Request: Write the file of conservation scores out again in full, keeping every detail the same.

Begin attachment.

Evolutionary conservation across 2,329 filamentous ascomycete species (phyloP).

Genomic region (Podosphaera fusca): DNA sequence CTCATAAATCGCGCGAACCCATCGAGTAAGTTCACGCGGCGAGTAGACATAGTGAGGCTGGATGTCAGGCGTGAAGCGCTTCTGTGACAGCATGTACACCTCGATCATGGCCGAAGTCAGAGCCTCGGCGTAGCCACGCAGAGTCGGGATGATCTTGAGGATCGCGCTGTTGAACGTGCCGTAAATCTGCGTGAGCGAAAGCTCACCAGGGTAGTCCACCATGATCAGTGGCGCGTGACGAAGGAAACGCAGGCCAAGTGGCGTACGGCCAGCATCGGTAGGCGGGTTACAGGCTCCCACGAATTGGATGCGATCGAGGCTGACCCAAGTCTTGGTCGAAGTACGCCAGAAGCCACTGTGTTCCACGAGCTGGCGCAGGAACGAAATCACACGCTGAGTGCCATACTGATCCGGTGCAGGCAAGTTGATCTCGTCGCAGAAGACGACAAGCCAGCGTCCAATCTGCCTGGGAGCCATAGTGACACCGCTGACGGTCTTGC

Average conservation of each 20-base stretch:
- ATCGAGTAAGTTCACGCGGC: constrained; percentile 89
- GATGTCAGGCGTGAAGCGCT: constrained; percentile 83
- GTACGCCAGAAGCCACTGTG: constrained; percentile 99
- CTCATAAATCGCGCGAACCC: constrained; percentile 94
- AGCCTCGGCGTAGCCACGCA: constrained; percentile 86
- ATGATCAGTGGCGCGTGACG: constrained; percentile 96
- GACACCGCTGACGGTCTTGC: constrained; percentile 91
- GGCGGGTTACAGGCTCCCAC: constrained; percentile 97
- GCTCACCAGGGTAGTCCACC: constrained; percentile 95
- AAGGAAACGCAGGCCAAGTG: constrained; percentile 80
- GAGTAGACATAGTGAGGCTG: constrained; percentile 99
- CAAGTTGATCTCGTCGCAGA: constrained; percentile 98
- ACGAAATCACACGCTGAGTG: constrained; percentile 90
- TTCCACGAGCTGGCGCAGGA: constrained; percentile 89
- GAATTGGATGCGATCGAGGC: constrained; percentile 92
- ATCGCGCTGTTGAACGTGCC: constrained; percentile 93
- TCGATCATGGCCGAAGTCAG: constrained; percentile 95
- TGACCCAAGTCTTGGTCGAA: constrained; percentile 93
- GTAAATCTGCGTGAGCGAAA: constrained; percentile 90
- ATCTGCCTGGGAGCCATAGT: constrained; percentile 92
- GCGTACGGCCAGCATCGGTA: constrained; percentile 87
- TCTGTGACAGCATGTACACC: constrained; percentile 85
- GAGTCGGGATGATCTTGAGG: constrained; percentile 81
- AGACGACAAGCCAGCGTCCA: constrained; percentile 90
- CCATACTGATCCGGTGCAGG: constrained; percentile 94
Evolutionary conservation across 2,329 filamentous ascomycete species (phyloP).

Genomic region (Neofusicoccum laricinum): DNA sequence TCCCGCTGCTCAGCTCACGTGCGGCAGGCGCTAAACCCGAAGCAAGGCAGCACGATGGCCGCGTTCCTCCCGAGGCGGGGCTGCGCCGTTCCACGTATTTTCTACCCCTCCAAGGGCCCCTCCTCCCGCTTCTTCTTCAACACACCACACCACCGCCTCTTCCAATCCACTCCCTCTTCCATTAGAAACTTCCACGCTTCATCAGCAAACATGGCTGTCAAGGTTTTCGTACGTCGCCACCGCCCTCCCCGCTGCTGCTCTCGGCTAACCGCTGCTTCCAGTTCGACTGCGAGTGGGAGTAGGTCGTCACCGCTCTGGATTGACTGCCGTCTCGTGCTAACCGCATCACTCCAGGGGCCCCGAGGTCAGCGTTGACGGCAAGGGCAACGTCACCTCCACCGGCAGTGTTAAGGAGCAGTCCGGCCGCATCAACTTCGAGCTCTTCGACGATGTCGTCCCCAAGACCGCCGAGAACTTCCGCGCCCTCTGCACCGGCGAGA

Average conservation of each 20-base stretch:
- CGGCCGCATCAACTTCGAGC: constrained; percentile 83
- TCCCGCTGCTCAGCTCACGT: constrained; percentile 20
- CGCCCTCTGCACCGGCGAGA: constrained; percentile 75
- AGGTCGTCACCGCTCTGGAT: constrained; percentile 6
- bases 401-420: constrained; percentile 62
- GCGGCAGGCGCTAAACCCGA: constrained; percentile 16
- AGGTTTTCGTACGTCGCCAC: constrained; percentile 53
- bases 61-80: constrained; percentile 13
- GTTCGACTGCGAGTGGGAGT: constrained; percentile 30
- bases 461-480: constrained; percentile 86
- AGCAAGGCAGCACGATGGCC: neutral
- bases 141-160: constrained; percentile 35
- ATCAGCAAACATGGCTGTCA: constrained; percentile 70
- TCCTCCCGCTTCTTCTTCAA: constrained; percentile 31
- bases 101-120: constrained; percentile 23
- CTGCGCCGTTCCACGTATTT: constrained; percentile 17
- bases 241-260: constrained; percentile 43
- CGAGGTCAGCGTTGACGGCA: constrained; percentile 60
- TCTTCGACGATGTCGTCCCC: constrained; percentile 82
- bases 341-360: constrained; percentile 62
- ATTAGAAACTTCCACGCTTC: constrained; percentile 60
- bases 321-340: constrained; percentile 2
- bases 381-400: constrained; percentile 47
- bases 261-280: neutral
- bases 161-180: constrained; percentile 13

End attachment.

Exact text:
Evolutionary conservation across 2,329 filamentous ascomycete species (phyloP).

Genomic region (Podosphaera fusca): DNA sequence CTCATAAATCGCGCGAACCCATCGAGTAAGTTCACGCGGCGAGTAGACATAGTGAGGCTGGATGTCAGGCGTGAAGCGCTTCTGTGACAGCATGTACACCTCGATCATGGCCGAAGTCAGAGCCTCGGCGTAGCCACGCAGAGTCGGGATGATCTTGAGGATCGCGCTGTTGAACGTGCCGTAAATCTGCGTGAGCGAAAGCTCACCAGGGTAGTCCACCATGATCAGTGGCGCGTGACGAAGGAAACGCAGGCCAAGTGGCGTACGGCCAGCATCGGTAGGCGGGTTACAGGCTCCCACGAATTGGATGCGATCGAGGCTGACCCAAGTCTTGGTCGAAGTACGCCAGAAGCCACTGTGTTCCACGAGCTGGCGCAGGAACGAAATCACACGCTGAGTGCCATACTGATCCGGTGCAGGCAAGTTGATCTCGTCGCAGAAGACGACAAGCCAGCGTCCAATCTGCCTGGGAGCCATAGTGACACCGCTGACGGTCTTGC

Average conservation of each 20-base stretch:
- ATCGAGTAAGTTCACGCGGC: constrained; percentile 89
- GATGTCAGGCGTGAAGCGCT: constrained; percentile 83
- GTACGCCAGAAGCCACTGTG: constrained; percentile 99
- CTCATAAATCGCGCGAACCC: constrained; percentile 94
- AGCCTCGGCGTAGCCACGCA: constrained; percentile 86
- ATGATCAGTGGCGCGTGACG: constrained; percentile 96
- GACACCGCTGACGGTCTTGC: constrained; percentile 91
- GGCGGGTTACAGGCTCCCAC: constrained; percentile 97
- GCTCACCAGGGTAGTCCACC: constrained; percentile 95
- AAGGAAACGCAGGCCAAGTG: constrained; percentile 80
- GAGTAGACATAGTGAGGCTG: constrained; percentile 99
- CAAGTTGATCTCGTCGCAGA: constrained; percentile 98
- ACGAAATCACACGCTGAGTG: constrained; percentile 90
- TTCCACGAGCTGGCGCAGGA: constrained; percentile 89
- GAATTGGATGCGATCGAGGC: constrained; percentile 92
- ATCGCGCTGTTGAACGTGCC: constrained; percentile 93
- TCGATCATGGCCGAAGTCAG: constrained; percentile 95
- TGACCCAAGTCTTGGTCGAA: constrained; percentile 93
- GTAAATCTGCGTGAGCGAAA: constrained; percentile 90
- ATCTGCCTGGGAGCCATAGT: constrained; percentile 92
- GCGTACGGCCAGCATCGGTA: constrained; percentile 87
- TCTGTGACAGCATGTACACC: constrained; percentile 85
- GAGTCGGGATGATCTTGAGG: constrained; percentile 81
- AGACGACAAGCCAGCGTCCA: constrained; percentile 90
- CCATACTGATCCGGTGCAGG: constrained; percentile 94
Evolutionary conservation across 2,329 filamentous ascomycete species (phyloP).

Genomic region (Neofusicoccum laricinum): DNA sequence TCCCGCTGCTCAGCTCACGTGCGGCAGGCGCTAAACCCGAAGCAAGGCAGCACGATGGCCGCGTTCCTCCCGAGGCGGGGCTGCGCCGTTCCACGTATTTTCTACCCCTCCAAGGGCCCCTCCTCCCGCTTCTTCTTCAACACACCACACCACCGCCTCTTCCAATCCACTCCCTCTTCCATTAGAAACTTCCACGCTTCATCAGCAAACATGGCTGTCAAGGTTTTCGTACGTCGCCACCGCCCTCCCCGCTGCTGCTCTCGGCTAACCGCTGCTTCCAGTTCGACTGCGAGTGGGAGTAGGTCGTCACCGCTCTGGATTGACTGCCGTCTCGTGCTAACCGCATCACTCCAGGGGCCCCGAGGTCAGCGTTGACGGCAAGGGCAACGTCACCTCCACCGGCAGTGTTAAGGAGCAGTCCGGCCGCATCAACTTCGAGCTCTTCGACGATGTCGTCCCCAAGACCGCCGAGAACTTCCGCGCCCTCTGCACCGGCGAGA

Average conservation of each 20-base stretch:
- CGGCCGCATCAACTTCGAGC: constrained; percentile 83
- TCCCGCTGCTCAGCTCACGT: constrained; percentile 20
- CGCCCTCTGCACCGGCGAGA: constrained; percentile 75
- AGGTCGTCACCGCTCTGGAT: constrained; percentile 6
- bases 401-420: constrained; percentile 62
- GCGGCAGGCGCTAAACCCGA: constrained; percentile 16
- AGGTTTTCGTACGTCGCCAC: constrained; percentile 53
- bases 61-80: constrained; percentile 13
- GTTCGACTGCGAGTGGGAGT: constrained; percentile 30
- bases 461-480: constrained; percentile 86
- AGCAAGGCAGCACGATGGCC: neutral
- bases 141-160: constrained; percentile 35
- ATCAGCAAACATGGCTGTCA: constrained; percentile 70
- TCCTCCCGCTTCTTCTTCAA: constrained; percentile 31
- bases 101-120: constrained; percentile 23
- CTGCGCCGTTCCACGTATTT: constrained; percentile 17
- bases 241-260: constrained; percentile 43
- CGAGGTCAGCGTTGACGGCA: constrained; percentile 60
- TCTTCGACGATGTCGTCCCC: constrained; percentile 82
- bases 341-360: constrained; percentile 62
- ATTAGAAACTTCCACGCTTC: constrained; percentile 60
- bases 321-340: constrained; percentile 2
- bases 381-400: constrained; percentile 47
- bases 261-280: neutral
- bases 161-180: constrained; percentile 13